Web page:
My thoughts are no...but I thought it might be interesting to discuss.

http://blogs.crikey.com.au/theurbanist/2012/03/05/should-sydney-ade...

Simon

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"THE City of Sydney is considering a bicycle hire scheme, but only if it wins an exemption from compulsory helmet laws."

http://www.smh.com.au/nsw/bike-hire-plans-hinge-on-helmets-20120304...

From the linked article at crikey.com.au there was a comment quoting Harry Barber of BNV "As the bicycle ecosystem develops <snip> So we think it is very early to make this investment."  I really do not understand the position of BNV. They were instrumental in making the fines for Victorian cyclists the highest in the country. And this indicates that they think that we are starting in a position where cycling is rare and has to become more common before investing in bike share schemes makes sense. My feeling is that cycling was common and has become less common due to the actions of groups like BNV who have an agenda to increase rules and regulations and fines for simply riding a bicycle.

We already have free bike loans through BikeSA and ACC and it seems to be working quite well, the only real issue is (as I Understand) that you have to return the bike to the starting point. Perhaps if a deposit system of $10 were introduced then the bike could be left at any of the distribution points and the deposit would compensate pickups and delivery of bikes back to the starting point at the end of the day. Naturally the $10 would be reimbursed to anybody that took the bike to their start point, it might even be feasible to pay somebody $10 if they picked up a bike from the non original starting point and left it at the start point.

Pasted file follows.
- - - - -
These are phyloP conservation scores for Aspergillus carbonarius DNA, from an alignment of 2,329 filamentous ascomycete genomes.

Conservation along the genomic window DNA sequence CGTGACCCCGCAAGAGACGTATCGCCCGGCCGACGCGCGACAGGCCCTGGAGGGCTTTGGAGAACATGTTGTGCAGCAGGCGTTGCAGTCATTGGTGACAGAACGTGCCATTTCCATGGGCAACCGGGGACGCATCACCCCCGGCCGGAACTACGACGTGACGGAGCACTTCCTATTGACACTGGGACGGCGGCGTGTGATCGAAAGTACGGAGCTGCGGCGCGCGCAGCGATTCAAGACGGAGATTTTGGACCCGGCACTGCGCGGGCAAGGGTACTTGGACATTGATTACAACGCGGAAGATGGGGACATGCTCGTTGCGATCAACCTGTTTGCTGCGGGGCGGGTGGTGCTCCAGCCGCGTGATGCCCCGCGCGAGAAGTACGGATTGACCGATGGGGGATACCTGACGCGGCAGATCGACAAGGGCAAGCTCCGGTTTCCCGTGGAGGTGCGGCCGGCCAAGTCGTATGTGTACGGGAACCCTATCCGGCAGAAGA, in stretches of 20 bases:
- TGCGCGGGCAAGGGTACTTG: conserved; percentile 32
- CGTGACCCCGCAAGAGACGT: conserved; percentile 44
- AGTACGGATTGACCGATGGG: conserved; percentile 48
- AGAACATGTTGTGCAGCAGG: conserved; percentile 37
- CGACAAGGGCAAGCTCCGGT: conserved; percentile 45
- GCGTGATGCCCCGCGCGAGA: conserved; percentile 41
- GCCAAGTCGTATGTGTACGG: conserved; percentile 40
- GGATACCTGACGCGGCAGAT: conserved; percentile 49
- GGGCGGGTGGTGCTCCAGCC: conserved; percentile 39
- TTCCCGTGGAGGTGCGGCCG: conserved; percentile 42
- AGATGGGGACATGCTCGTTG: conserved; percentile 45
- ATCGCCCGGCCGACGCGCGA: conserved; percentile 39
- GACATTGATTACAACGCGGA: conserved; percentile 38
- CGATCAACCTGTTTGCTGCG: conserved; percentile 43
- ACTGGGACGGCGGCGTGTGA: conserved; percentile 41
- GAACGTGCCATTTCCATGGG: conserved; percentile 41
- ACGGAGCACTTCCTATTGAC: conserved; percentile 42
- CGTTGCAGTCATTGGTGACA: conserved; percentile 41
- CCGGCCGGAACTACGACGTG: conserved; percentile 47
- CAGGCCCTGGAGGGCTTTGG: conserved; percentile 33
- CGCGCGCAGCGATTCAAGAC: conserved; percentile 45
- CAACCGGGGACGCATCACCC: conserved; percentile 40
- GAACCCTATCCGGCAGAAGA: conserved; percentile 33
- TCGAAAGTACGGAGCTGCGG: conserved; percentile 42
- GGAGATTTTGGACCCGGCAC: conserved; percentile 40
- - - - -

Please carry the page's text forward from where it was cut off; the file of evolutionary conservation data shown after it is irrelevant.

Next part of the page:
A couple of photos I took in Luxembourg in September. Firstly the way they move the bikes around to match demand and secondly the information pier indicating usage.

So the Paris system cost $7000 per bike.

Having read the article I still don't really know what the details of the system are or how it works.

could it be self funding?

if it can't could money be better spent some other way?

to answer this question you would need the objectives of the system to be well defined.

what is the best way to encourage cycling I don't know but considering bike fit and maintenance issues bike share would have to be set up carefully for it to work well.

The Paris system (and many similiar systems) are paid for by advertising companies. Not sure of the details right now, but there you go.

A bike share scheme would be fantastic if it was set up properly. Especially considering how spread out we are.

Good bike share setups really compliment public transport, you can catch a bus from the adelaide hills or elizabeth etc to the  the cbd and surrounds and get onto a bike share bike without  the headaches of having to wait for another train or bus. 

Those free hire bikes are great, but they aren't really setup for getting around and taking care of daily business. Ok for a few hours of leisure but not for transport. 

Boris Bikes redux from Sociable Physics on Vimeo.